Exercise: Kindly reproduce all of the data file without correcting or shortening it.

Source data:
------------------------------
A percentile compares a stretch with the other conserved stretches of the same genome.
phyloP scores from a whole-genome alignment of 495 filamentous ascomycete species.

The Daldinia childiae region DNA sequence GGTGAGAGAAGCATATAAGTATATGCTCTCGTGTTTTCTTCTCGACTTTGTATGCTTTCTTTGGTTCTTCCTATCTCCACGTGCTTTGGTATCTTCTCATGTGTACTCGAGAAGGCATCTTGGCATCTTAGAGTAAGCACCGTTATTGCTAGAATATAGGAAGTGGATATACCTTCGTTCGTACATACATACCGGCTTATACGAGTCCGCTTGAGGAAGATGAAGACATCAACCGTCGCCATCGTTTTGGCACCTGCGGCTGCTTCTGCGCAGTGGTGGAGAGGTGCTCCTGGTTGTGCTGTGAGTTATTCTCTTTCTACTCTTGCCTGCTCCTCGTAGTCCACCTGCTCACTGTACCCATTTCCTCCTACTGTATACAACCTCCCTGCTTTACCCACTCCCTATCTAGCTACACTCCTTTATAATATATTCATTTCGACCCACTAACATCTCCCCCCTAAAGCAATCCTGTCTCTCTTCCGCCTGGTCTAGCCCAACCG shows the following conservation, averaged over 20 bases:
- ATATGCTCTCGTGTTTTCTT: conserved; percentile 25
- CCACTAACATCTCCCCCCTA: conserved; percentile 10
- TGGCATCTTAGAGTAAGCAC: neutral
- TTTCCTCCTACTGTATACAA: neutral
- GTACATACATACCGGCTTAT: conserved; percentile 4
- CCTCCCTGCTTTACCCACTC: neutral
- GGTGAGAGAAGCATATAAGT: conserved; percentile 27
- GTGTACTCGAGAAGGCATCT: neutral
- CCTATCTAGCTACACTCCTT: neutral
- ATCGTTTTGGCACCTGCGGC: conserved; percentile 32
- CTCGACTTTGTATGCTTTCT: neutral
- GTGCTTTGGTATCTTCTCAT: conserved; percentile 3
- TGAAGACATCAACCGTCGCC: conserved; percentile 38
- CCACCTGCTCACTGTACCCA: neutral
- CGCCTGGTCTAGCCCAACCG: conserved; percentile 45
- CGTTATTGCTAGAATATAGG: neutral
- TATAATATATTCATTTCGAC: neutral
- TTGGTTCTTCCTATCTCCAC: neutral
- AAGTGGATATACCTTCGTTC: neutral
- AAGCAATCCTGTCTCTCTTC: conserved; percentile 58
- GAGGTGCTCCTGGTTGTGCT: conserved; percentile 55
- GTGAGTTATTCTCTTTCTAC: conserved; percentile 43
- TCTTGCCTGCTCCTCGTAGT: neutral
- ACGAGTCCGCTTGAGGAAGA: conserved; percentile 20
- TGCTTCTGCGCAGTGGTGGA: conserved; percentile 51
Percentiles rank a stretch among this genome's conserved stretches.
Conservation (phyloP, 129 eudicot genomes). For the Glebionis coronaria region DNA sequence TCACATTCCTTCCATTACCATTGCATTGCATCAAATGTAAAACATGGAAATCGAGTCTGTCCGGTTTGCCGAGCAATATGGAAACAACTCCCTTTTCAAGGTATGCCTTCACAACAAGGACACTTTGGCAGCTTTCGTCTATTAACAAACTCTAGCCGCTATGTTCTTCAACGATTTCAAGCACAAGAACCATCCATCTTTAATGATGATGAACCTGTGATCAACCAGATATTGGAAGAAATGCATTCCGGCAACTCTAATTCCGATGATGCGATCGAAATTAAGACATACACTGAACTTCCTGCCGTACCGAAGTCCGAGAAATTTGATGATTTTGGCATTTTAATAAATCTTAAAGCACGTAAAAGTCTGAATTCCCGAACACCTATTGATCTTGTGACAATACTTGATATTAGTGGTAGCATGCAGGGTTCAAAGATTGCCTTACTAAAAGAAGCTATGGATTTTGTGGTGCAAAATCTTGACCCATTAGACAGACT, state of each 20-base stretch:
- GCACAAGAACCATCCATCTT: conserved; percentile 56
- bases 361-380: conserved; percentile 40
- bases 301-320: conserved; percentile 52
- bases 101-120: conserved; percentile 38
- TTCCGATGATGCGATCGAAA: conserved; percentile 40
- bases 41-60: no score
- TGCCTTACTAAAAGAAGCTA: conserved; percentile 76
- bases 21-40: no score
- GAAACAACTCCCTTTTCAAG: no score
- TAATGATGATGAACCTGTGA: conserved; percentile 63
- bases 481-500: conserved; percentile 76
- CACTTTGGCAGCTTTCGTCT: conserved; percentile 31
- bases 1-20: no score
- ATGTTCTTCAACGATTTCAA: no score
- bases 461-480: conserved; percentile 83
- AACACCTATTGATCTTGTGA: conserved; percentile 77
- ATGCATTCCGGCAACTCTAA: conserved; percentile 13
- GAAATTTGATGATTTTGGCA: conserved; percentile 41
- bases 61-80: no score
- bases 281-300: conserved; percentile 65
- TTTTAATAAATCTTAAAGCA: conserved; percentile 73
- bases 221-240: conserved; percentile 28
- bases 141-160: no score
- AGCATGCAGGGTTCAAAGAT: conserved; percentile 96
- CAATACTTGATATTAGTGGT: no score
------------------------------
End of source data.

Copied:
A percentile compares a stretch with the other conserved stretches of the same genome.
phyloP scores from a whole-genome alignment of 495 filamentous ascomycete species.

The Daldinia childiae region DNA sequence GGTGAGAGAAGCATATAAGTATATGCTCTCGTGTTTTCTTCTCGACTTTGTATGCTTTCTTTGGTTCTTCCTATCTCCACGTGCTTTGGTATCTTCTCATGTGTACTCGAGAAGGCATCTTGGCATCTTAGAGTAAGCACCGTTATTGCTAGAATATAGGAAGTGGATATACCTTCGTTCGTACATACATACCGGCTTATACGAGTCCGCTTGAGGAAGATGAAGACATCAACCGTCGCCATCGTTTTGGCACCTGCGGCTGCTTCTGCGCAGTGGTGGAGAGGTGCTCCTGGTTGTGCTGTGAGTTATTCTCTTTCTACTCTTGCCTGCTCCTCGTAGTCCACCTGCTCACTGTACCCATTTCCTCCTACTGTATACAACCTCCCTGCTTTACCCACTCCCTATCTAGCTACACTCCTTTATAATATATTCATTTCGACCCACTAACATCTCCCCCCTAAAGCAATCCTGTCTCTCTTCCGCCTGGTCTAGCCCAACCG shows the following conservation, averaged over 20 bases:
- ATATGCTCTCGTGTTTTCTT: conserved; percentile 25
- CCACTAACATCTCCCCCCTA: conserved; percentile 10
- TGGCATCTTAGAGTAAGCAC: neutral
- TTTCCTCCTACTGTATACAA: neutral
- GTACATACATACCGGCTTAT: conserved; percentile 4
- CCTCCCTGCTTTACCCACTC: neutral
- GGTGAGAGAAGCATATAAGT: conserved; percentile 27
- GTGTACTCGAGAAGGCATCT: neutral
- CCTATCTAGCTACACTCCTT: neutral
- ATCGTTTTGGCACCTGCGGC: conserved; percentile 32
- CTCGACTTTGTATGCTTTCT: neutral
- GTGCTTTGGTATCTTCTCAT: conserved; percentile 3
- TGAAGACATCAACCGTCGCC: conserved; percentile 38
- CCACCTGCTCACTGTACCCA: neutral
- CGCCTGGTCTAGCCCAACCG: conserved; percentile 45
- CGTTATTGCTAGAATATAGG: neutral
- TATAATATATTCATTTCGAC: neutral
- TTGGTTCTTCCTATCTCCAC: neutral
- AAGTGGATATACCTTCGTTC: neutral
- AAGCAATCCTGTCTCTCTTC: conserved; percentile 58
- GAGGTGCTCCTGGTTGTGCT: conserved; percentile 55
- GTGAGTTATTCTCTTTCTAC: conserved; percentile 43
- TCTTGCCTGCTCCTCGTAGT: neutral
- ACGAGTCCGCTTGAGGAAGA: conserved; percentile 20
- TGCTTCTGCGCAGTGGTGGA: conserved; percentile 51
Percentiles rank a stretch among this genome's conserved stretches.
Conservation (phyloP, 129 eudicot genomes). For the Glebionis coronaria region DNA sequence TCACATTCCTTCCATTACCATTGCATTGCATCAAATGTAAAACATGGAAATCGAGTCTGTCCGGTTTGCCGAGCAATATGGAAACAACTCCCTTTTCAAGGTATGCCTTCACAACAAGGACACTTTGGCAGCTTTCGTCTATTAACAAACTCTAGCCGCTATGTTCTTCAACGATTTCAAGCACAAGAACCATCCATCTTTAATGATGATGAACCTGTGATCAACCAGATATTGGAAGAAATGCATTCCGGCAACTCTAATTCCGATGATGCGATCGAAATTAAGACATACACTGAACTTCCTGCCGTACCGAAGTCCGAGAAATTTGATGATTTTGGCATTTTAATAAATCTTAAAGCACGTAAAAGTCTGAATTCCCGAACACCTATTGATCTTGTGACAATACTTGATATTAGTGGTAGCATGCAGGGTTCAAAGATTGCCTTACTAAAAGAAGCTATGGATTTTGTGGTGCAAAATCTTGACCCATTAGACAGACT, state of each 20-base stretch:
- GCACAAGAACCATCCATCTT: conserved; percentile 56
- bases 361-380: conserved; percentile 40
- bases 301-320: conserved; percentile 52
- bases 101-120: conserved; percentile 38
- TTCCGATGATGCGATCGAAA: conserved; percentile 40
- bases 41-60: no score
- TGCCTTACTAAAAGAAGCTA: conserved; percentile 76
- bases 21-40: no score
- GAAACAACTCCCTTTTCAAG: no score
- TAATGATGATGAACCTGTGA: conserved; percentile 63
- bases 481-500: conserved; percentile 76
- CACTTTGGCAGCTTTCGTCT: conserved; percentile 31
- bases 1-20: no score
- ATGTTCTTCAACGATTTCAA: no score
- bases 461-480: conserved; percentile 83
- AACACCTATTGATCTTGTGA: conserved; percentile 77
- ATGCATTCCGGCAACTCTAA: conserved; percentile 13
- GAAATTTGATGATTTTGGCA: conserved; percentile 41
- bases 61-80: no score
- bases 281-300: conserved; percentile 65
- TTTTAATAAATCTTAAAGCA: conserved; percentile 73
- bases 221-240: conserved; percentile 28
- bases 141-160: no score
- AGCATGCAGGGTTCAAAGAT: conserved; percentile 96
- CAATACTTGATATTAGTGGT: no score